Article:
The last known hieroglyphic inscription from ancient Egyptian times in the Temple of Philae in southern Egypt. It was written approximately 1600 years ago. Shortly after, this written language was lost to history forever and only lived on as the spoken language Coptic. So how did we manage to decode the mysterious inscriptions hundreds and hundreds of years after the last of the ancient Egyptians died.
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The Rosetta Stone
The answer lay within a slab of black granite. In 1799 in the Nile Delta, in a town called Rosetta, one of Napolean’s soldiers found a special stone as they demolished an old wall to extend their fort. Later named the Rosetta Stone, the artefact they found had three different languages engraved on the side; hieroglyphics, demotic, and Greek. Scholars were unable to understand the first two languages, but they could read Greek writing. They discovered the writing was about king Ptolemy V, who once ruled Egypt in 196 BC, and realised that the three languages must tell the same story. This marked the moment It became a very small ‘dictionary’ to the researchers attempting to understand hieroglyphics, and though this was vital progress, there were many challenging years ahead before anyone truly understood hieroglyphs.
Cartouche of Sekhemre-Heruhirmaat Intef or Intef VIII. 17th Dynasty. The Petrie Museum of Egyptian Archaeology, London.
A young English polymath was enthralled by the Rosetta Stone and made a breakthrough after focussing on a set of circled hieroglyphs called a cartouche. He believed that because these sets were made to stand out so much that they must be significant, perhaps the name of the Pharaoh Ptolemy which he knew was mentioned in the Greek translation. Young was able to decode the phonetics of the corresponding hieroglyphs because a pharoahs name would be pronounced very similar regardless of which language you were speaking. He spent time matching the letters of ‘Ptolemy’ allowing for the first correct understanding and verbalisation of hieroglyphs in almost a millennium and a half. But research went again the commonly held belief that hieroglyphs were ‘picture writing’ and not a phonetic language that could be spoken, and rather just symbols for items and people. Though he was really onto something, Young lost interest in his work, potentially with reluctance to challenge this widely accepted view. He explained his findings as foreign names being spelt out as there would have been no symbol for them, but it wasn’t long before this theory was challenged and proved wrong.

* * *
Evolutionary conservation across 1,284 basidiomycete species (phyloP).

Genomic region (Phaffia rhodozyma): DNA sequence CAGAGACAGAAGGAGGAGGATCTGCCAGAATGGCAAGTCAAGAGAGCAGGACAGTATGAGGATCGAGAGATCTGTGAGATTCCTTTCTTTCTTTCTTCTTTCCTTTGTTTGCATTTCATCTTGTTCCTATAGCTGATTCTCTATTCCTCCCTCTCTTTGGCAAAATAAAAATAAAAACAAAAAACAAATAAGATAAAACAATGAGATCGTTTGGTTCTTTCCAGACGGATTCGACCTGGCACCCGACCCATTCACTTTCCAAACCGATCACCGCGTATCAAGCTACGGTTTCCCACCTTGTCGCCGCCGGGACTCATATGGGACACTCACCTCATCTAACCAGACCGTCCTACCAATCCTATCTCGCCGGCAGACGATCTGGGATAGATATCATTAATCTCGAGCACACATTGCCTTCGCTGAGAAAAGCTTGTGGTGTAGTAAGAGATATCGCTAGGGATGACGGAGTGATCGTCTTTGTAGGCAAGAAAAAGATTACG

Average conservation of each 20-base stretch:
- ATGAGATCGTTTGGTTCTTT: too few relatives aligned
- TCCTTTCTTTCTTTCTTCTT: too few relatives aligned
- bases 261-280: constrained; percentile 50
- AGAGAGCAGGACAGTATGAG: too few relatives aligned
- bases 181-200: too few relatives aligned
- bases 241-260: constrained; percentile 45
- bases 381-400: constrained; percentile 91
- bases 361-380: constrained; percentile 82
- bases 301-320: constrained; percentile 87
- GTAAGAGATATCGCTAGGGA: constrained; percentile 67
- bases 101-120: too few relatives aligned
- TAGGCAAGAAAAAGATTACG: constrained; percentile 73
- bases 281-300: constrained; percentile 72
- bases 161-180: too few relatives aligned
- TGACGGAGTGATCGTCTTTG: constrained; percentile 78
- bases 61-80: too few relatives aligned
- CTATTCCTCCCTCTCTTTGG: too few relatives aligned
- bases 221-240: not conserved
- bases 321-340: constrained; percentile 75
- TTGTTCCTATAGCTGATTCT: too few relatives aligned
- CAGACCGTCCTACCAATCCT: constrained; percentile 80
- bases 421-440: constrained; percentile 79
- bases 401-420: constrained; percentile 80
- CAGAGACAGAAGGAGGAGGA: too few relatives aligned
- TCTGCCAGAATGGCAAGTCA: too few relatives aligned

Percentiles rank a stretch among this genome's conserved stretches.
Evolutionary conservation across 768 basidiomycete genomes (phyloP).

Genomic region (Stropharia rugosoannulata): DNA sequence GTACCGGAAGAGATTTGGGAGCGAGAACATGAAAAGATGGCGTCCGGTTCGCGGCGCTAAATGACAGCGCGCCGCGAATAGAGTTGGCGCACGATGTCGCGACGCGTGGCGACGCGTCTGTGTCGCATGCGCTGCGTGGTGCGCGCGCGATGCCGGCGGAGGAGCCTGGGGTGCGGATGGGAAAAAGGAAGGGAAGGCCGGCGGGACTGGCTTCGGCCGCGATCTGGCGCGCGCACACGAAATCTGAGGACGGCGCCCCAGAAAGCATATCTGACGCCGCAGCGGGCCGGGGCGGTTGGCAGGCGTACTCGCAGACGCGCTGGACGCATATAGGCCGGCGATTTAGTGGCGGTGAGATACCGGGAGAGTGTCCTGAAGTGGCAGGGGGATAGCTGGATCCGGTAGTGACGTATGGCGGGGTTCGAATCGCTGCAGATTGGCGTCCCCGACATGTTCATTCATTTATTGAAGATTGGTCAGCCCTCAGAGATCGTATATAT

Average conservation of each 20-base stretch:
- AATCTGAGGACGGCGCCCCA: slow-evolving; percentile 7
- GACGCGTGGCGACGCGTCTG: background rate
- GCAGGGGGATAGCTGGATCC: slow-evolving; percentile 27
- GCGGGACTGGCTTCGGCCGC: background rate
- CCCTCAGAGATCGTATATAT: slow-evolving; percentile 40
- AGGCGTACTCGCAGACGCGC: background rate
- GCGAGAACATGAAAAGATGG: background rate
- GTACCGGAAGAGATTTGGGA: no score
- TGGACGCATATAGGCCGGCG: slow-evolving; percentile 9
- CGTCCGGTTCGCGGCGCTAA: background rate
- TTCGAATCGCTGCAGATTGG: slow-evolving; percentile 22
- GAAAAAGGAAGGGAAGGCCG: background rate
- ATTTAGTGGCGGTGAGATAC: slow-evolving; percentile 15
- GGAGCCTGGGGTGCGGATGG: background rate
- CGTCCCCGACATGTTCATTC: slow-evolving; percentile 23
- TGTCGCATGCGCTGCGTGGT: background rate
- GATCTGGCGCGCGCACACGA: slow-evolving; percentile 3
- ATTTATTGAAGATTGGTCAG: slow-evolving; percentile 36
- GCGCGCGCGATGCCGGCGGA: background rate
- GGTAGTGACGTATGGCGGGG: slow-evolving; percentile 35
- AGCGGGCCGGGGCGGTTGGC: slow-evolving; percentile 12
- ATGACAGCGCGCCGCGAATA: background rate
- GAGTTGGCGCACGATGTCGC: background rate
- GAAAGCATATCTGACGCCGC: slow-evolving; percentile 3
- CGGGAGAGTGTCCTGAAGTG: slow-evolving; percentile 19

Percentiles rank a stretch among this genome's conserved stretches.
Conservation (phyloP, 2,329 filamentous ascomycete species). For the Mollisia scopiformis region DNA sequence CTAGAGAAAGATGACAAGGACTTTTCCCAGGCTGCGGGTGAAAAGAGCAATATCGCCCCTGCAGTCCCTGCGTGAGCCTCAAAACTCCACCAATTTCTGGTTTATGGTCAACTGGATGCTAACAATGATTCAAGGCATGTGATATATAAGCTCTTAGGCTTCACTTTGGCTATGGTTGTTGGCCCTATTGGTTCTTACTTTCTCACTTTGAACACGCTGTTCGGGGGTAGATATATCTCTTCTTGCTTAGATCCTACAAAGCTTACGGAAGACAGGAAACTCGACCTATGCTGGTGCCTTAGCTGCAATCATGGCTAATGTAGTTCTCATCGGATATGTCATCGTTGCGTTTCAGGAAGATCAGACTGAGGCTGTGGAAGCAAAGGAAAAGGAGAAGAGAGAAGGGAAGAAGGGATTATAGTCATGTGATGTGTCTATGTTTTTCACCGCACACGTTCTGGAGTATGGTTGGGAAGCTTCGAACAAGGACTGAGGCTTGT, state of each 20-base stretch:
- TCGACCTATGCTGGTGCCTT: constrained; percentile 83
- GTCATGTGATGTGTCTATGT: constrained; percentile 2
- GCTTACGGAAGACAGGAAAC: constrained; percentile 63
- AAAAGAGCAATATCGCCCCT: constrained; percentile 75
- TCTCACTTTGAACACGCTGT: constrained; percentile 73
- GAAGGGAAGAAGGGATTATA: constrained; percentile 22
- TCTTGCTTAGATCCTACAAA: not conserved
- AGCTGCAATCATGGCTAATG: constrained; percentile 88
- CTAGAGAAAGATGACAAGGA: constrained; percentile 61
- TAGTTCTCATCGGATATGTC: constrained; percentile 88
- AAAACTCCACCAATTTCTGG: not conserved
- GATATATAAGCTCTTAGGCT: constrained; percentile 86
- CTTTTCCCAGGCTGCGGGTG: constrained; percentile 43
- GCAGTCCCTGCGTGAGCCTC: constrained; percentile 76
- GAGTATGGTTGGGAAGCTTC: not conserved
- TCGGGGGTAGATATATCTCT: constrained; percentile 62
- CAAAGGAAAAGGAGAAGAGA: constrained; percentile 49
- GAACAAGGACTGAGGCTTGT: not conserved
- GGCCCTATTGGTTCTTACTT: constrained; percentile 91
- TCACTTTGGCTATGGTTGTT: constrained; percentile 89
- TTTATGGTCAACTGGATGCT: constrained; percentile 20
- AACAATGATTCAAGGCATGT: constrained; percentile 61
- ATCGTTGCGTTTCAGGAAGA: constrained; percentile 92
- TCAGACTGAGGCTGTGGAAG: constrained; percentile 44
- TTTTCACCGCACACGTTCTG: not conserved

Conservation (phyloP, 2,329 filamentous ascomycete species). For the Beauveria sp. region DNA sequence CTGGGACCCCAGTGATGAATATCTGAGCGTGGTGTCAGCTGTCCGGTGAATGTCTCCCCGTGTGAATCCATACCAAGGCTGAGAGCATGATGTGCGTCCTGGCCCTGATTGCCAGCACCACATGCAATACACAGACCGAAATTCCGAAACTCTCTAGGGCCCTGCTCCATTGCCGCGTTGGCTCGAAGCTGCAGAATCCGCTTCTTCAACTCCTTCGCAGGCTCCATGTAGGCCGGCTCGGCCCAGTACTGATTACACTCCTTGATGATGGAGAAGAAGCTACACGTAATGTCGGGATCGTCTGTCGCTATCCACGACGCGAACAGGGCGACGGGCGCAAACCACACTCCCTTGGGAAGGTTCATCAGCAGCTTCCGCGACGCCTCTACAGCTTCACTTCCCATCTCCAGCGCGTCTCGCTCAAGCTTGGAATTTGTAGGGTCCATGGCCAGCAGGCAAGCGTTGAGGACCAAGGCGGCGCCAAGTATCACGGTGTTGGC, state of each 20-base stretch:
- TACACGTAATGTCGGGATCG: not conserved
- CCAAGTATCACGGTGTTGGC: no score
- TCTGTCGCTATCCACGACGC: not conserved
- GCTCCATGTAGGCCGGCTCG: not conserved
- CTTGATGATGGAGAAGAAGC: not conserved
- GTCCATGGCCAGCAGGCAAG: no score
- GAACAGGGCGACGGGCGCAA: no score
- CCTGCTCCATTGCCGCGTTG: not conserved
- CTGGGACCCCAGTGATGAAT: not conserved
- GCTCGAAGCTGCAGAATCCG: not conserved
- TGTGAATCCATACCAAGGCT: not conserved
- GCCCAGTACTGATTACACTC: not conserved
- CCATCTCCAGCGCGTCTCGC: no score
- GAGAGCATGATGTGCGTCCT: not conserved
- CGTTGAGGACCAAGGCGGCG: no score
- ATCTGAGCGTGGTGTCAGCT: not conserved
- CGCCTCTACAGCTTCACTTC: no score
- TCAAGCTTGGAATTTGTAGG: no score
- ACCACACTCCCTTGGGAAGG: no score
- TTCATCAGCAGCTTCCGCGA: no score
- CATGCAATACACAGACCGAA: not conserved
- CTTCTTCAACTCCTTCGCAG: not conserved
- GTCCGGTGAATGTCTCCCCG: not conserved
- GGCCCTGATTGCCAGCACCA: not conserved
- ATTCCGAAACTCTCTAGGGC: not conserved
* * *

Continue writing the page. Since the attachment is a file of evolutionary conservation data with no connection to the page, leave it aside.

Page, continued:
Hieroglyphs in Memphis with a statue of Ramses II in the background.
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Champollion picked up where Young left off and promised he would be the one to crack the ancient code after seeing a collection of Egyptian antiquities in 1801 when he was just ten years old. In 1822 he received some cartouches that contained traditional Egyptian names but found they were still spelt out which directly disapproved the theory that spelling was only for foreign names. He used Young’s method on a few more cartouches, and eventually found himself focussed on one cartouche that contained just four hieroglyphs. He didn’t know the first two symbols but it had already been established that the two repeated at the end must be ‘s-s’. Champollion had learnt to be fluent in Coptic as a teenager, and would write his journal in the archaic language, but had never thought that Coptic might be the language of the ancient hieroglyphs. He considered the first hieroglyph, and assuming its sound to be that of the Coptic word for sun, ‘ra’. This would make the cracked code ‘ra-?-s-s’, and only one pharaonic name fit this – Rameses. And with that, Champollion had cracked hieroglyphs and solved the centuries-old mystery. Egyptian hieroglyphs were the formal writing system used in Ancient Egypt to write the Coptic language, and Champollion had opened the doors to understanding these ancient communities and culture.
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